Still-rattled investors crowd onto the value bandwagon.

They were treated like rock stars in the late 1990s, but growth fund managers these days are singing the blues-and starving for fans. Value funds have just been that good.

In the overall scheme of things, five years may not be a long time. But for growth managers, and the investors who have relied upon them, it's a block of time that's probably seems to have taken on epic proportions.
    Since 2000, when the high-tech bubble exploded, growth funds have yet to overcome the returns and, perhaps more important, the perceived safety of their value investing counterparts. According to some measures, value has outperformed growth by an average of 15% a year.
    As value has chugged along-helped in the last 18 months by a surge in oil prices-growth has been struggling to redefine itself. Indeed, solid performers can be found within growth. Yet, taken as a whole, it certainly lacks the sizzle that defined it in the late 1990s.
    Investors' memory of the recent past, in fact, may be growth investing's most vexing problem. Growth managers, observers say, are to a large extent still feeling an Internet bubble backlash. Speculation and the quest for high returns have since taken a back seat to safety and capital preservation. It's an attitude that fits value investing like a glove, they note.
    "From the fund side there appears to be a fair amount of wound licking going around," says Andrew Clark, senior research analyst at Lipper. "People are still wary of the stock market. When people have gotten that badly burned, they are going to go with safety."
    The gap between value and growth has grown so wide that it has reached unprecedented proportions, even more than when the roles of growth and value were reversed in the 1990s, notes Ernie Ankrim, chief investment strategist for the Russell Investment Group.
    Through the 60-month period comprising February 2000 to February 2005, the Russell 1000 Growth Index had an annualized loss of 10.5%, he says. By comparison, the Russell 1000 Value Index had an annualized return of 5.5%.
    That gap of 16% per year for 60 months is the largest differential, covering the longest period, since at least 1979, which is as far back as the index data goes, Ankrim says. "On a longer-term perspective, this is really an astonishing period of outperformance," he argues.
    Yet what that means for the future is a matter of guesswork. It seems that for everyone on Wall Street who says value has reached its peak, you can find a value proponent who feels there are no indicators that point to a slowdown in value.
    The returns in 2005 so far support the value proponent's view.
    Through the period ending February 28, value has beaten out growth in every capitalization tier. The largest gap was in the large-cap sector, where the Russell 1000 Value Index had a year-to-date return of 3.31%, compared with 1.06% for growth. The tier that was closest to parity was in small caps, where the Russell 2000 Growth Index had a return of 1.37%, slightly trailing value's 1.99%.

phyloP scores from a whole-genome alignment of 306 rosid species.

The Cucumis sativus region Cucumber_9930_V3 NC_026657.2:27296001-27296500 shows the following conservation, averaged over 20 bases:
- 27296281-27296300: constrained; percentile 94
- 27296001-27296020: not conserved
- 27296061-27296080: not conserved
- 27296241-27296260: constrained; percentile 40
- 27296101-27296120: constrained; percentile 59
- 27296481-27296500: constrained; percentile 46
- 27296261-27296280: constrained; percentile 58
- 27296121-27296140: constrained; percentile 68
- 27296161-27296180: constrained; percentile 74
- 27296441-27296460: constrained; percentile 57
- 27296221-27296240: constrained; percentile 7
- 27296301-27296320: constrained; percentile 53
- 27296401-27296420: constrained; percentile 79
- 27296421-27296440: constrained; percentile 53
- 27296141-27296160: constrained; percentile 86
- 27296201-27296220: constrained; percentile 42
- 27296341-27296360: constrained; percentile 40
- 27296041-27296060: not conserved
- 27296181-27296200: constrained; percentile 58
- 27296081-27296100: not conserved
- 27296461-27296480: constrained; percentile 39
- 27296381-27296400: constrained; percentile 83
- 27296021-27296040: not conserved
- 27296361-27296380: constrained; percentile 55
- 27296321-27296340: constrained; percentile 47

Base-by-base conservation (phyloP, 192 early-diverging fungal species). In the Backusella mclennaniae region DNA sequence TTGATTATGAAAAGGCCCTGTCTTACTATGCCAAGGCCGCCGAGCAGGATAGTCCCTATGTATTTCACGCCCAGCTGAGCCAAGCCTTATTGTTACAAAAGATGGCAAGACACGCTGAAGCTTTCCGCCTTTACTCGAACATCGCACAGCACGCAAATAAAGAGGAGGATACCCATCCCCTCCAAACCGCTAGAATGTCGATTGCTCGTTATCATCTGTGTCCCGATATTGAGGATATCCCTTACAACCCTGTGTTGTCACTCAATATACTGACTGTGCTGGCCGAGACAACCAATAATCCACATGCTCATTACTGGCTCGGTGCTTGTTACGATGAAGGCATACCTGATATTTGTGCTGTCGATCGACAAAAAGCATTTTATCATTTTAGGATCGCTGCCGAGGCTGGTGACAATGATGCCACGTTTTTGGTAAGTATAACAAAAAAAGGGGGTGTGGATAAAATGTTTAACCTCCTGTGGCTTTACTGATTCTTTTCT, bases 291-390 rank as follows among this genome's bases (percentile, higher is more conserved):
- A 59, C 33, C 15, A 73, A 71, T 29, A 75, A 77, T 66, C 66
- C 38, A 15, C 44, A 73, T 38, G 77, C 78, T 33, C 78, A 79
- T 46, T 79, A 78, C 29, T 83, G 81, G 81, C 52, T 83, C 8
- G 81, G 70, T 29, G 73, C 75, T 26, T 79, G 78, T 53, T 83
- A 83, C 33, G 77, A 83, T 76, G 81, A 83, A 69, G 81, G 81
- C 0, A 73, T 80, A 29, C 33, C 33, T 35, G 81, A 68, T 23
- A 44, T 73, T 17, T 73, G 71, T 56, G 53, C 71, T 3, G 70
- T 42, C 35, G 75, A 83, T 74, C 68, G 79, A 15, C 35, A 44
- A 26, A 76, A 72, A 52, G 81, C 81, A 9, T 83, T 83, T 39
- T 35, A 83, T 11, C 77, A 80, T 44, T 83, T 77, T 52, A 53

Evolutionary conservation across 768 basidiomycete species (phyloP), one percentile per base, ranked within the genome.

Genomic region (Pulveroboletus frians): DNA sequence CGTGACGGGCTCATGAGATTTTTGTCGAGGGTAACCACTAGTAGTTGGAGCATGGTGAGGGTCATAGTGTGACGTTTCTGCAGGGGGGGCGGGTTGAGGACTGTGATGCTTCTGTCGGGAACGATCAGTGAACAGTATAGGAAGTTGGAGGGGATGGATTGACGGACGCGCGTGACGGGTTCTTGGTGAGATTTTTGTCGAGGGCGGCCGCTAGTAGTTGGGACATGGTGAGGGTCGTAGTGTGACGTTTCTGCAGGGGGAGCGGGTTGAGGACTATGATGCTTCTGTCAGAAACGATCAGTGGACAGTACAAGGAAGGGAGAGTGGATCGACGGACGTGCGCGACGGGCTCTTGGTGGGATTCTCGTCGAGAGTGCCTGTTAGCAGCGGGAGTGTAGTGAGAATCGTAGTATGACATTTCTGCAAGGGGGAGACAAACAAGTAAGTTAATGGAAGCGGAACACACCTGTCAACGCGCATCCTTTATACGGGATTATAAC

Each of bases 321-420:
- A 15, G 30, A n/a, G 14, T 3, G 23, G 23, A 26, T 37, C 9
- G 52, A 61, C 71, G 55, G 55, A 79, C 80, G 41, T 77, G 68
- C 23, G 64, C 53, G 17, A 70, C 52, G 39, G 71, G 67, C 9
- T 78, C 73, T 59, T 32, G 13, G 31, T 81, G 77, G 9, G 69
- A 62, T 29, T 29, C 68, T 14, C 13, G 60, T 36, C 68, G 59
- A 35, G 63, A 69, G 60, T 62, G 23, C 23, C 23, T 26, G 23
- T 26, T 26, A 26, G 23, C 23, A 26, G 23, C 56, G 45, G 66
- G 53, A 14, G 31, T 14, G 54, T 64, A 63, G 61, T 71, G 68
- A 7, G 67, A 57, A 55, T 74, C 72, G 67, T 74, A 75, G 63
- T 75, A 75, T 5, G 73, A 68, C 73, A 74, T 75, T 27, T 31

Also noteworthy is the fact that large-cap stocks outperformed small caps for the third consecutive month in February, after six consecutive years of small-cap outperformance, largely through the performance of value stocks in the oil and energy-related sectors.

There also hasn't been any indication that investors are diverting money to growth in expectation of a reversion to the mean, says Clark of Lipper.

"From a flow standpoint, we're definitely not seeing that," he says. "We are still seeing safety and soundness. Since January, it's basically a repeat of 2004, which is that people don't want to take capitalization risk."

Although investors can find growth stocks that are performing well, the sector as a whole is still muted due to a lack of any hot sectors and a general perception that growth is riskier than value, he says. Clark notes that large-cap growth funds still have 25% of their holdings devoted to information technology, at a time when many investors are still wary of anything related to technology.

Large-cap value funds, by comparison, have about a 10% exposure to information technology, he says. "There's nothing in the technical indicators that I see that says the reversion is coming," Clark says.

From a strictly historical perspective, however, some observers see the market in a teetering position when it comes to the balance between growth and value. One comparative measure, says Ankrim, is the price-to-sales ratio of the Russell 1000 growth and value indexes. Over the long term, the price-to-sales of the value index is about half that of the growth index. During the height of the market, in January 2000, value price-to-sales was about one quarter of growth's.

During this five-year run, however, value's price-to-sales has closed to two-thirds of that of growth, Ankrim says. That's an unprecedented level, he says. It's the type of disparity, he says, that can cause dangerous overreactions among investors-just as the run-up in growth's value did in the 1990s.

First « 1 2 3 » Next